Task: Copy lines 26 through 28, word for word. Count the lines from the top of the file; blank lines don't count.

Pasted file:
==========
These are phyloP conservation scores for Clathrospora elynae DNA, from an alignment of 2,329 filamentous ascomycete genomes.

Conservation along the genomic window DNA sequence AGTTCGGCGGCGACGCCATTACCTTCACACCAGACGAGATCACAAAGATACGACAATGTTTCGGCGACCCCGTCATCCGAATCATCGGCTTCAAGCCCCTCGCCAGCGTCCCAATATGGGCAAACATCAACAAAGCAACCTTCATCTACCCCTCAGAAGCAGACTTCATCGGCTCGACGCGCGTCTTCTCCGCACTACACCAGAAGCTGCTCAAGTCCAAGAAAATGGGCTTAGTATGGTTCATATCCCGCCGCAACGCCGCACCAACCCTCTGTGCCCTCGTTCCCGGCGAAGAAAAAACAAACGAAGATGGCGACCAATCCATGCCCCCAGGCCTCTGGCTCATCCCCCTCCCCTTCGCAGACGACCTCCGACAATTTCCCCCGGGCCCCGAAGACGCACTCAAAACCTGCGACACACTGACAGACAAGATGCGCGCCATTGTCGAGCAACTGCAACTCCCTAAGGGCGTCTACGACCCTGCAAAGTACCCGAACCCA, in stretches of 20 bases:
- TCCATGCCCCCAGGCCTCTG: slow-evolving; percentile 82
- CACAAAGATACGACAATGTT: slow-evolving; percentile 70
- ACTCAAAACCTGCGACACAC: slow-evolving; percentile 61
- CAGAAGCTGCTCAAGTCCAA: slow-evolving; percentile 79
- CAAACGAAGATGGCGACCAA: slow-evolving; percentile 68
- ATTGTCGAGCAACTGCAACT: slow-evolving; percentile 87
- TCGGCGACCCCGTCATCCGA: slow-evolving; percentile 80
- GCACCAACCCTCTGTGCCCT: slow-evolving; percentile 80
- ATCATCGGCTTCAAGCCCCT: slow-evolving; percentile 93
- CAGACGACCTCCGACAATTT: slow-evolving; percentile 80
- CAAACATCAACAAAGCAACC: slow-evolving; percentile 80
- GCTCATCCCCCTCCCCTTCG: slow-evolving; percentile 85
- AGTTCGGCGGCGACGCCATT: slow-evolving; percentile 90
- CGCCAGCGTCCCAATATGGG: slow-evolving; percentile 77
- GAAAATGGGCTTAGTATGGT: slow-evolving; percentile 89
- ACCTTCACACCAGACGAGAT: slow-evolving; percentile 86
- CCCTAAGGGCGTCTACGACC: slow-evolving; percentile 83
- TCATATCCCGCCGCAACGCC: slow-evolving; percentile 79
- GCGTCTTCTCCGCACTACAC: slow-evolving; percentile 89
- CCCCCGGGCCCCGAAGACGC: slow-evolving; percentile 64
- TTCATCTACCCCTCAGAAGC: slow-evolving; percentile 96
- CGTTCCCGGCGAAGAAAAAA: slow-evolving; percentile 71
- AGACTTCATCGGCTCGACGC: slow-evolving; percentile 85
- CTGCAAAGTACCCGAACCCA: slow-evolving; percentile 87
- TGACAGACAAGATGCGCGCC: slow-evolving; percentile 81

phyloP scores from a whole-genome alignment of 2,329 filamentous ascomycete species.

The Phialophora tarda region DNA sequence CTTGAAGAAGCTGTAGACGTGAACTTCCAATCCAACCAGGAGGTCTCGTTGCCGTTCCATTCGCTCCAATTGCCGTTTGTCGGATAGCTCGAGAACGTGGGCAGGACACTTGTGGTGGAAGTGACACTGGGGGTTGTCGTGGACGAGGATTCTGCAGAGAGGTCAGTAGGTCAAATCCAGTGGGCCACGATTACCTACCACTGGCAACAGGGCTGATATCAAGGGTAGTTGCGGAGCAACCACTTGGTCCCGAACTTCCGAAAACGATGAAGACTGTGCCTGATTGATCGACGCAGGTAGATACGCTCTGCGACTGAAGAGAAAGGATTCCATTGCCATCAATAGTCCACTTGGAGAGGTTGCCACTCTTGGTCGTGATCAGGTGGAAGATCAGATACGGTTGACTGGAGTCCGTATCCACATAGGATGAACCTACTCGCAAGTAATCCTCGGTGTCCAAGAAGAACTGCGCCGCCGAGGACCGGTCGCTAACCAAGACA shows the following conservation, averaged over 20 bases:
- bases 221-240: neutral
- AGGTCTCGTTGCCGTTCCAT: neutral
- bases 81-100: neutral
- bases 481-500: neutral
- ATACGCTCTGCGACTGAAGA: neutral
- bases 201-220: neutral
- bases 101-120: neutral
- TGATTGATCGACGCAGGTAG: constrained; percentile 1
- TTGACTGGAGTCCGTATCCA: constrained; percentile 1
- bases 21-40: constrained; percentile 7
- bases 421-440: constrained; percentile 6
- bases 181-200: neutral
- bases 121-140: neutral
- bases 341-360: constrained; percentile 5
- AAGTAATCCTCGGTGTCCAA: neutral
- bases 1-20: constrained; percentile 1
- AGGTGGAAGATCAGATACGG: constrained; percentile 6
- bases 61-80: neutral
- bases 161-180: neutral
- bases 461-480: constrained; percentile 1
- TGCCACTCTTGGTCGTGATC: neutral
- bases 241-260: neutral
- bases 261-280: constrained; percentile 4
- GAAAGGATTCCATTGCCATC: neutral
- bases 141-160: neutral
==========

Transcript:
- CTGCAAAGTACCCGAACCCA: slow-evolving; percentile 87
- TGACAGACAAGATGCGCGCC: slow-evolving; percentile 81

phyloP scores from a whole-genome alignment of 2,329 filamentous ascomycete species.